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Saturday, June 22, 2024

Student governments must be accessible

Can students access their student government's full records? You would say ""sure"" without the blink of an eye. But when reporters at UW-Milwaukee's student newspaper, The UWM Post, wanted the same information, they were only given heavily redacted materials from the university. Last week, the Post brought the matter to court after 10 months of fruitless negotiation. By resorting to legal action, its student journalists have taken a courageous step to defend their peers' rights.

The dispute stemmed from a request in January by The UWM Post's then-Editor-in-Chief Jon Anderson asking the university for meeting records of the Union Policy Board. As a branch of UWM's student government, the board oversees all student organizations on campus, allocating office space and budgets. Obviously, it is an important organization for most students on campus. However, UWM withheld key information such as names of student representatives and even their opinions, citing the federal Family Educational Rights and Privacy Act. The act, also known as the Buckley Amendment, prevents schools from releasing students' educational records without their consent.

At first sight, FERPA seems like a reasonable shield for UWM. It has been widely used by universities as an indisputable reason to restrict information. But look into what FERPA means by ""educational records"" and you may see that UWM is overextending its use of the act. The U.S. Department of Education gives a list of examples such as transcripts and advising folders. All of them are academic records, which are considered private student information. The Post was looking for minutes and audio recordings of student government meetings, which are part of public records, so FERPA shouldn't apply in UWM's case.

Moreover, Wisconsin open records law requires that in the case of a representative government, all people should be entitled to the greatest possible information about its affairs. This should apply not only to civic governments, but also to governmental. After all, they also arise from elections and redistribute resources from electorates and should be held accountable just like any other government.

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To many of us, the only factor setting student governments apart from other governmental bodies is their smaller scope of authority. This difference doesn't excuse UWM's student government from obeying the law.

Student governments should be transparent to their own electorates. In its mission statement, the UWM student government stresses student participation as its top priority. But when the Post couldn't get access to full records of the Union Policy Board, students' access to information was shut off. If we don't know what is going on within our own government, how can we effectively participate in it? On the website of the Union Policy Board, none of the representatives' names are available. If students don't know who are making decisions for them, how can they trust those decisions?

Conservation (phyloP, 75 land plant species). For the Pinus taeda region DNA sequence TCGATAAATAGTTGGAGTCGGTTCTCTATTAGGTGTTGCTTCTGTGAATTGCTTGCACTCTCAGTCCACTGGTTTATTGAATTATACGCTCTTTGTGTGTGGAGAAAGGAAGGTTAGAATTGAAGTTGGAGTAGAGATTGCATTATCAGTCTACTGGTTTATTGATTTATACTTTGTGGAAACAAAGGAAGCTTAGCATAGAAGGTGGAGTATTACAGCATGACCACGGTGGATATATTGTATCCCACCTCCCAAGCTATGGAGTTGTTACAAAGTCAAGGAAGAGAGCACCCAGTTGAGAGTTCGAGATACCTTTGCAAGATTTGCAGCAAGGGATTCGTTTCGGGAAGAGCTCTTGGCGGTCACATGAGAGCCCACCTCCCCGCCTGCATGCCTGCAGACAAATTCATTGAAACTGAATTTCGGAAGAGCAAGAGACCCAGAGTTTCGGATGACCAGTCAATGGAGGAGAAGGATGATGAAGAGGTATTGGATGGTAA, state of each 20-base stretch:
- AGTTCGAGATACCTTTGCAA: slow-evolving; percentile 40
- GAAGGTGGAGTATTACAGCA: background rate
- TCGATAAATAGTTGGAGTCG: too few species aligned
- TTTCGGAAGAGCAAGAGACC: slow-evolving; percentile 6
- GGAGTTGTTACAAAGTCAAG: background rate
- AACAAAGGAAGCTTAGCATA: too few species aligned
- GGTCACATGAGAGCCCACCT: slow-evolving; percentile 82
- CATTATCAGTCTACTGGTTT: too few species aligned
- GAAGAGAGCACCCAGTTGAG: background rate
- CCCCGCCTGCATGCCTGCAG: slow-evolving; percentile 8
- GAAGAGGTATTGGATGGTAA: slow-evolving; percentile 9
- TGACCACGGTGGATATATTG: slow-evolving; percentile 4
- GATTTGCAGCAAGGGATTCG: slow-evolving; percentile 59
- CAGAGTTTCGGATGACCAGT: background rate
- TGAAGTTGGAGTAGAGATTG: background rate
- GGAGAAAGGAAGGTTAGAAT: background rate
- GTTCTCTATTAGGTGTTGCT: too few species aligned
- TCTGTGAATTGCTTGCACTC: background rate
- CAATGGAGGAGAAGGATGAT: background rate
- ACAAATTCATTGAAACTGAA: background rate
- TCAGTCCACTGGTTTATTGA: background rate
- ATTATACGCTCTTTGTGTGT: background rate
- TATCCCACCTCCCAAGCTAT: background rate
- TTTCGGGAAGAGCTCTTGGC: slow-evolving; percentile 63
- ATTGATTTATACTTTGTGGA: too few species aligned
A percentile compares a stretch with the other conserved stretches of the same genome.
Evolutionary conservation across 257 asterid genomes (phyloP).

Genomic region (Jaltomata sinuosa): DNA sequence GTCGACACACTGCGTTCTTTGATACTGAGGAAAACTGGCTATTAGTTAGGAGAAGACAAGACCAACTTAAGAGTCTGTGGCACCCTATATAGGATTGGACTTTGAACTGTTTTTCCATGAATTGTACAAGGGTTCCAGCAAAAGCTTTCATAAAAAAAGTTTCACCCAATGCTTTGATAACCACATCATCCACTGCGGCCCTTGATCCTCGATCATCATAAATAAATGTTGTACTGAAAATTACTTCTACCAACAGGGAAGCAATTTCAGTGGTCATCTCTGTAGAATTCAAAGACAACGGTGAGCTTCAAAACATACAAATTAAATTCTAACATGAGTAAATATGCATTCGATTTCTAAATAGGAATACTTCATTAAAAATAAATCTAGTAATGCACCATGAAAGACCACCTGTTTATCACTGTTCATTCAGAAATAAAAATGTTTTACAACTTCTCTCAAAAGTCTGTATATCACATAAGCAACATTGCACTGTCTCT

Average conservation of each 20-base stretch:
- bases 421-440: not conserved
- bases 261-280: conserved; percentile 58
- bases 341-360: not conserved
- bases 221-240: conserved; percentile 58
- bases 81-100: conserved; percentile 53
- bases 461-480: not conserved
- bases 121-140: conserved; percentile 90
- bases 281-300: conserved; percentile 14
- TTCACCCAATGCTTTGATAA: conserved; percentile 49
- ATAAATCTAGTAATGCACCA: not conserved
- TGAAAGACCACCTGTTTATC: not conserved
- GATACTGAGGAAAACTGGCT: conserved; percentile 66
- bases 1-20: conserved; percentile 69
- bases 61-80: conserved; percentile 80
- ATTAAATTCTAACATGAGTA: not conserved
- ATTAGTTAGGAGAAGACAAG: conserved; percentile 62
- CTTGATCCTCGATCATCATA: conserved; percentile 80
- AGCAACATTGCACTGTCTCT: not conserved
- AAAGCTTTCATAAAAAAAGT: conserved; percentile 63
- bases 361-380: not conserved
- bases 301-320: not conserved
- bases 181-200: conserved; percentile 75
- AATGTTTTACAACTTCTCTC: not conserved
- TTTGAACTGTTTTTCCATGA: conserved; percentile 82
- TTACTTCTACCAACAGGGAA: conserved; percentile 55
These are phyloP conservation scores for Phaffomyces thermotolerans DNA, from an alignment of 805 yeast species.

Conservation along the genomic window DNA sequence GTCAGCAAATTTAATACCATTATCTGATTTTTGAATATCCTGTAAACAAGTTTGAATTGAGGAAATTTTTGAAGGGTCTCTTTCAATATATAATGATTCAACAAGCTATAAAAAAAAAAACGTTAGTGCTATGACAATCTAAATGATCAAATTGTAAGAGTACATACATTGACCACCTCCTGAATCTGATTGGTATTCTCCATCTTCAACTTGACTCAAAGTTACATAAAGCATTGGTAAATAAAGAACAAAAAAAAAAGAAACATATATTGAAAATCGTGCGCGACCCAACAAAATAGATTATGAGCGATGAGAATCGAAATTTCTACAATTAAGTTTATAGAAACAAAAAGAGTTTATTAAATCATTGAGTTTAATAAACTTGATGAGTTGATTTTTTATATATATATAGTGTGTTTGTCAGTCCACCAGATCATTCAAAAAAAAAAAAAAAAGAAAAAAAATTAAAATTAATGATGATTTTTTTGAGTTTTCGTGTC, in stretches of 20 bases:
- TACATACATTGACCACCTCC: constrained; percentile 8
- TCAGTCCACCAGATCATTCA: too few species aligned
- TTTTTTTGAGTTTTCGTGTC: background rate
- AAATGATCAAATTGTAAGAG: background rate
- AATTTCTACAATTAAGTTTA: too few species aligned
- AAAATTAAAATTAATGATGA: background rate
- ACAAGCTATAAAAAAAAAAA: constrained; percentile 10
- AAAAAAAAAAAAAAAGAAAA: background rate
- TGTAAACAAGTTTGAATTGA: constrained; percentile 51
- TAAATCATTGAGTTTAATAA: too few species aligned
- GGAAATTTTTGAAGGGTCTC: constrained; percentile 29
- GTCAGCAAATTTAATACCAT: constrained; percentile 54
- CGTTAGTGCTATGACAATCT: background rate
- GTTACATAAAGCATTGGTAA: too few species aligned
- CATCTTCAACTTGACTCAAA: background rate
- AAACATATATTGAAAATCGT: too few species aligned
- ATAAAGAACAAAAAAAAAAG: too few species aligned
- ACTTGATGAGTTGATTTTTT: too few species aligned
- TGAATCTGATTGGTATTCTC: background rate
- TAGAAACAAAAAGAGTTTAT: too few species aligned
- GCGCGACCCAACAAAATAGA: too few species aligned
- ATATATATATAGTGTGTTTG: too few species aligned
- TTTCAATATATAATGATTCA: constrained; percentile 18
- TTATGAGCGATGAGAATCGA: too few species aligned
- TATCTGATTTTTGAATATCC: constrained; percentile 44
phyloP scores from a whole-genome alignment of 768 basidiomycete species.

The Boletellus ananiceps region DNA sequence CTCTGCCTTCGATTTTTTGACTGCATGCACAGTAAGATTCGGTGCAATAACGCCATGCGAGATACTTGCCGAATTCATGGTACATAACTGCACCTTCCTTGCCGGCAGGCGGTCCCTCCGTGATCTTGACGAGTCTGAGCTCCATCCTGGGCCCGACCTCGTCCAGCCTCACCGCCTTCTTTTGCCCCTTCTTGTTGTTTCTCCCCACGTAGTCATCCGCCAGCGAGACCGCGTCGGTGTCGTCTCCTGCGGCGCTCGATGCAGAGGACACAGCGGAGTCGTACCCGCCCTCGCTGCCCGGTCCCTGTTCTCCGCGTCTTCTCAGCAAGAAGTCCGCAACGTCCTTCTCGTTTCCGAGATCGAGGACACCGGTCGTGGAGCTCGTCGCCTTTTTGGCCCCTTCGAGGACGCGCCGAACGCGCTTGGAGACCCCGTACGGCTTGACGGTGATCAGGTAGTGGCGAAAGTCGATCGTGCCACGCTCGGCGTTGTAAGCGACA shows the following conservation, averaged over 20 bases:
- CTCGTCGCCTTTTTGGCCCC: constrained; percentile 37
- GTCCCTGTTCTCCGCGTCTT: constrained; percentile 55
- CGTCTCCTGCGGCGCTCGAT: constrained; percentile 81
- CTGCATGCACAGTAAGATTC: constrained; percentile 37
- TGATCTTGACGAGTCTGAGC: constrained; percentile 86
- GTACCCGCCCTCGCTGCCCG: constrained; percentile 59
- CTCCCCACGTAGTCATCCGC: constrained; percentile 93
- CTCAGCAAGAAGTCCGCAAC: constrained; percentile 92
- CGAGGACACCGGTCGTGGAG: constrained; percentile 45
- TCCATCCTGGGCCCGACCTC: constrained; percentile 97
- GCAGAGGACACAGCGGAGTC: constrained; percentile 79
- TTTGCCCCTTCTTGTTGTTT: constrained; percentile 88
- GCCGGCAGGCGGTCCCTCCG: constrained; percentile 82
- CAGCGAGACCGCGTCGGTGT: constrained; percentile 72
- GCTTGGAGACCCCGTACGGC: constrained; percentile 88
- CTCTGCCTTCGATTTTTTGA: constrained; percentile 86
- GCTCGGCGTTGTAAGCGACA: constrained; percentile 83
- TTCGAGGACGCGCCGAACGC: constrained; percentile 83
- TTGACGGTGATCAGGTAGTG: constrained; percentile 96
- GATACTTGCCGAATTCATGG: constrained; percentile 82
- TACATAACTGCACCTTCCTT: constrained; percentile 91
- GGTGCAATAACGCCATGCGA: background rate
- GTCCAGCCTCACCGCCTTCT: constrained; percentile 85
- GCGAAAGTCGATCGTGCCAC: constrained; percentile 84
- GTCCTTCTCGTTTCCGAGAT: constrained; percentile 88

The Post's lawsuit heats up a long-term transparency issue with student governments. Many student newspapers hit the wall when they search for answers on behalf of their audience. The Daily Texan at the University of Texas-Austin received an e-mail leaking a scandal within the student government. Staff members filed a records request but never received a response.

This lawsuit could be the most effective solution to such problems. Even though the court proceeding might drag on for years, the newspaper's complaint immediately put UWM on the spot. Now the university has to offer an acceptable explanation, or it will confront its own students in a civil trial. As an independent student newspaper, The UWM Post is taking on a great financial risk by going to court. But, on principle, it is worth it, since they are fighting for students' fundamental right to know.

Regardless of the eventual outcome of the case, the Post should be lauded for fighting for their journalistic rights. Because if a newspaper can't get access to information, where does that leave everybody else?

Qi Gu is a junior majoring in journalism. Please send all feedback to 

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